A new report by the European Wind Energy Association highlights an overlooked benefit of wind energy: it saves water. Unlike thermal generators that need vast amounts of water to drive steam turbines, wind turbines transform kinetic energy into mechanical power. In Australia, the driest inhabited continent on earth, the rollout of wind farms is an ally for farmers and conservationists. It has the potential to liberate water currently used to generate electricity in fossil-fuelled power plants for agricultural use and environmental flows.
Published by North American Windpower. View the original article.
A new report from the European Wind Energy Association (EWEA) echoes what recent studies in the U.S have pointed out: Wind power saves water. Lots of it.
According to the EWEA report, nuclear, coal and gas plants in Europe use 4.5 billion m3 of water a year, equivalent to that of 82 million EU citizens – the same as the population of Germany. Energy production represents 44% of the EU’s total water use, more than any other activity.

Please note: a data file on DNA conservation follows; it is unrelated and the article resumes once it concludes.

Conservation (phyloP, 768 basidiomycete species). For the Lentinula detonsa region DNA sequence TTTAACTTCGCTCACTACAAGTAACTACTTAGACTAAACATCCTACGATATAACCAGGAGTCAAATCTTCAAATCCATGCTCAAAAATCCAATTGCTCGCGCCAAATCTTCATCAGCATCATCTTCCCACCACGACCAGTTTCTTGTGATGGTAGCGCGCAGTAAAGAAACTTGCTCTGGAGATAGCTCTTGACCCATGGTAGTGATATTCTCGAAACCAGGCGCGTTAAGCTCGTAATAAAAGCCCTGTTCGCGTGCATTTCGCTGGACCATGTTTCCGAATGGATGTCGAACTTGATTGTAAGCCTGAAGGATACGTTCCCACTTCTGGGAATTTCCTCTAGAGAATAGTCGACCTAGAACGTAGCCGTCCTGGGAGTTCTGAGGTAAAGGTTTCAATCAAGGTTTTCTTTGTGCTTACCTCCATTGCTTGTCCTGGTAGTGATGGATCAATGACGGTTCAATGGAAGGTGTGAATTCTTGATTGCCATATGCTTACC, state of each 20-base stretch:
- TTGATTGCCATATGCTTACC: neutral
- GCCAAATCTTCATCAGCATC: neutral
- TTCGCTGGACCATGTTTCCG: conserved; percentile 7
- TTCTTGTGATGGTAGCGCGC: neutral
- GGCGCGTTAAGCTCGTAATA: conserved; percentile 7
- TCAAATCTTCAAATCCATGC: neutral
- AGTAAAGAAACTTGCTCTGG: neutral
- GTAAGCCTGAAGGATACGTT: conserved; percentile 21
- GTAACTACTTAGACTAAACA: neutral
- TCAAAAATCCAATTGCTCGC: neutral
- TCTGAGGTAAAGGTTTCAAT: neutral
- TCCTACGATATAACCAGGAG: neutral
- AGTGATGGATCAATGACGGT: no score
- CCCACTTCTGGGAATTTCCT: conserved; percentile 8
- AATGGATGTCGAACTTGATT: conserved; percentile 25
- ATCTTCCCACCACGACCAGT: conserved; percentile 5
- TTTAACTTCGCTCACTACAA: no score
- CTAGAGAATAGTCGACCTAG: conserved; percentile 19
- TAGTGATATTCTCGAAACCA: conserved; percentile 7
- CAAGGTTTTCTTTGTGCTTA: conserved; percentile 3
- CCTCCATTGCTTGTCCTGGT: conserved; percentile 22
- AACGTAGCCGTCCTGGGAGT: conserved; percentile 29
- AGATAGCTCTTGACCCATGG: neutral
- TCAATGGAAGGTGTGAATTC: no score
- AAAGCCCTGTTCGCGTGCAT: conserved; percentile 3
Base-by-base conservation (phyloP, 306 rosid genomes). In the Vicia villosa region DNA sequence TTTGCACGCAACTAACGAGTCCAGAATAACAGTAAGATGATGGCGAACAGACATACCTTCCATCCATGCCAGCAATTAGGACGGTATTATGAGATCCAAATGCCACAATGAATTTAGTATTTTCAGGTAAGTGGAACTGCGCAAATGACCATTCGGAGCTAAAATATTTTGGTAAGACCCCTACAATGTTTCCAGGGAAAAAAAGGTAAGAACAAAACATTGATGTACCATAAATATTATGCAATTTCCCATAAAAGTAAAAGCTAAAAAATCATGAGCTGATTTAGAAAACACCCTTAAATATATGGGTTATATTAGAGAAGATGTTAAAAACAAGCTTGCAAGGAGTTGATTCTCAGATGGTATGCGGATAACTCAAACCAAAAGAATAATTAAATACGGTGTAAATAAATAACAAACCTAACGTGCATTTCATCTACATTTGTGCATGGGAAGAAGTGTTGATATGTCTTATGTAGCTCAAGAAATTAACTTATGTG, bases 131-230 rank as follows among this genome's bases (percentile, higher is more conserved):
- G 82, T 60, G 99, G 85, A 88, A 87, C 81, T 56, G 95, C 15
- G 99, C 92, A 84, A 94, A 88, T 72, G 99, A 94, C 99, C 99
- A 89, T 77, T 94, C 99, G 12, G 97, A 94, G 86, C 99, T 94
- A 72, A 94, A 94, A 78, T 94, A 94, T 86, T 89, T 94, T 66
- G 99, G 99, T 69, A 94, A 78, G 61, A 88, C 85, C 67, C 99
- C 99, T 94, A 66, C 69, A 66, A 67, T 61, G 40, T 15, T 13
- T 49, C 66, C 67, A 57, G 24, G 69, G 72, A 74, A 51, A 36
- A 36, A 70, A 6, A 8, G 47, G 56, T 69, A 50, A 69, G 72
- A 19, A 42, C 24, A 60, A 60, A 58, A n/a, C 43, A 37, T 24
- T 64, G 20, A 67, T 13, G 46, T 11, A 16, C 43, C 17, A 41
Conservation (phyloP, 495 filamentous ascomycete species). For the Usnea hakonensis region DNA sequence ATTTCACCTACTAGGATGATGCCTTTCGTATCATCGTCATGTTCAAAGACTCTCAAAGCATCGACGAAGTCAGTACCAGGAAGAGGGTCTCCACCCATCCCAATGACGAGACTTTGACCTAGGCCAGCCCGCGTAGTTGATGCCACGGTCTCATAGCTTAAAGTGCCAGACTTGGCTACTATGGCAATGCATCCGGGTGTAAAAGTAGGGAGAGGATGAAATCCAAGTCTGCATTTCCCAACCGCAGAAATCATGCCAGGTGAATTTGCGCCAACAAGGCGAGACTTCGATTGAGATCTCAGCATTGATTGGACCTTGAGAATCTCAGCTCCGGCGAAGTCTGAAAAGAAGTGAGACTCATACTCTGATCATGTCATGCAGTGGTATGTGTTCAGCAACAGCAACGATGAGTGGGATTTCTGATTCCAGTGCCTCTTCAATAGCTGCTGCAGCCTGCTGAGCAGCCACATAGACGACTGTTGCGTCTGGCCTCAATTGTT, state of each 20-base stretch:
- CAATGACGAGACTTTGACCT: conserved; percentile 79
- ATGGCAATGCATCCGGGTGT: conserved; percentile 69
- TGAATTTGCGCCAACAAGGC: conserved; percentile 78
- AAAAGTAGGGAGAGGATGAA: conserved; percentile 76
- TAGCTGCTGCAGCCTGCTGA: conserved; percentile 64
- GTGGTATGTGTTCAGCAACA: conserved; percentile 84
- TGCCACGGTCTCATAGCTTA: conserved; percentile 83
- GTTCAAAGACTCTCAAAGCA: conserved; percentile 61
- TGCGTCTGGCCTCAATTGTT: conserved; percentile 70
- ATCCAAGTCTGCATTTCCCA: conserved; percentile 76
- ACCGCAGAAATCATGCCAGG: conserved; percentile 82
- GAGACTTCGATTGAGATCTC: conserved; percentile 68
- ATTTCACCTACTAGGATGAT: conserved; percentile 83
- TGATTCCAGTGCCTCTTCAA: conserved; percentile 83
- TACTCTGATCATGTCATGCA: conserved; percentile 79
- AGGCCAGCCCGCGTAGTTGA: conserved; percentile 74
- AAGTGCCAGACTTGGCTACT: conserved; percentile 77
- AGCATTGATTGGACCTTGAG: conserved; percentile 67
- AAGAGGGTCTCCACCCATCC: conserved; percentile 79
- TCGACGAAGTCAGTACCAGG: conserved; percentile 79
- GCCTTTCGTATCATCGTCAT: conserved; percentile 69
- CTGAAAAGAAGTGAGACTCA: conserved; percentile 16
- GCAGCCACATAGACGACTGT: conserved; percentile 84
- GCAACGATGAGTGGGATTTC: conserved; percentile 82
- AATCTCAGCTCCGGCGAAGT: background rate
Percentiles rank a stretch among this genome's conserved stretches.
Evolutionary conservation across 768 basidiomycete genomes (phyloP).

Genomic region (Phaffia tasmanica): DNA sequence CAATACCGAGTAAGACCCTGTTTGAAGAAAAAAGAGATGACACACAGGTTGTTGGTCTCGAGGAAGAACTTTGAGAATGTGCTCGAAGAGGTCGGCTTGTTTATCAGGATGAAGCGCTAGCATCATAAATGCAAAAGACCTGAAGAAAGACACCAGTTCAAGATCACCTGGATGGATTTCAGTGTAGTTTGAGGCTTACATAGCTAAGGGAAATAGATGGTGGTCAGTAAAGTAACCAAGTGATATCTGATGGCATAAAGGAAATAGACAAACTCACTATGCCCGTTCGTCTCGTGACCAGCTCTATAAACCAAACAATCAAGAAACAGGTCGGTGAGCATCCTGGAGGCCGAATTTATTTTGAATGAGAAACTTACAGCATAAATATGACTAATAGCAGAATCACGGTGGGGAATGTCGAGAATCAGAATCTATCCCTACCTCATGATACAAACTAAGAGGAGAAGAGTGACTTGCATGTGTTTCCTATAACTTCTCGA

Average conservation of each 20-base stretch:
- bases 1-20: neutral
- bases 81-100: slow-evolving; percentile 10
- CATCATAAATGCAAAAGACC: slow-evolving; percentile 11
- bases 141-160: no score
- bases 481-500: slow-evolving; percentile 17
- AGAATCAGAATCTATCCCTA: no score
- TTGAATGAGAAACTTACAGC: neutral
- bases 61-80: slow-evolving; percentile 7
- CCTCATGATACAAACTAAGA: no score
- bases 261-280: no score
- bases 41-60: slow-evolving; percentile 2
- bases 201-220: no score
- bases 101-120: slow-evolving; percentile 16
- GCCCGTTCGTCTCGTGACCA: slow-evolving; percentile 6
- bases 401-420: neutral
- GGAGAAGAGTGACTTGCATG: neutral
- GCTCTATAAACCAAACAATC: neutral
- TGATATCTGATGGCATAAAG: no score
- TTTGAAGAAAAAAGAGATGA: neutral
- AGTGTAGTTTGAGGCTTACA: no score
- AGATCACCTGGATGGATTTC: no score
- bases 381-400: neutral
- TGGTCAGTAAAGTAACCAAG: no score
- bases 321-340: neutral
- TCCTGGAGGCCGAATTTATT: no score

However, EWEA says wind energy, which uses no water, avoids the use of 1.2 billion m3 of water per year, representing a savings of EUR 2.4 billion.
“Water equivalent to over three Olympic-size swimming pools is consumed every minute of every day of the year to cool Europe’s nuclear, coal and gas plants,” says Ivan Pineda of EWEA. “Increasing our use of wind energy will help preserve this precious resource far more effectively than any ban on watering the garden – while saving us money”.
The EWEA report is similar to a series of studies in the U.S., including a November 2013 report from Environment America. That study found that wind power in 2012 saved enough water to supply the annual domestic water needs of more than 1 million people.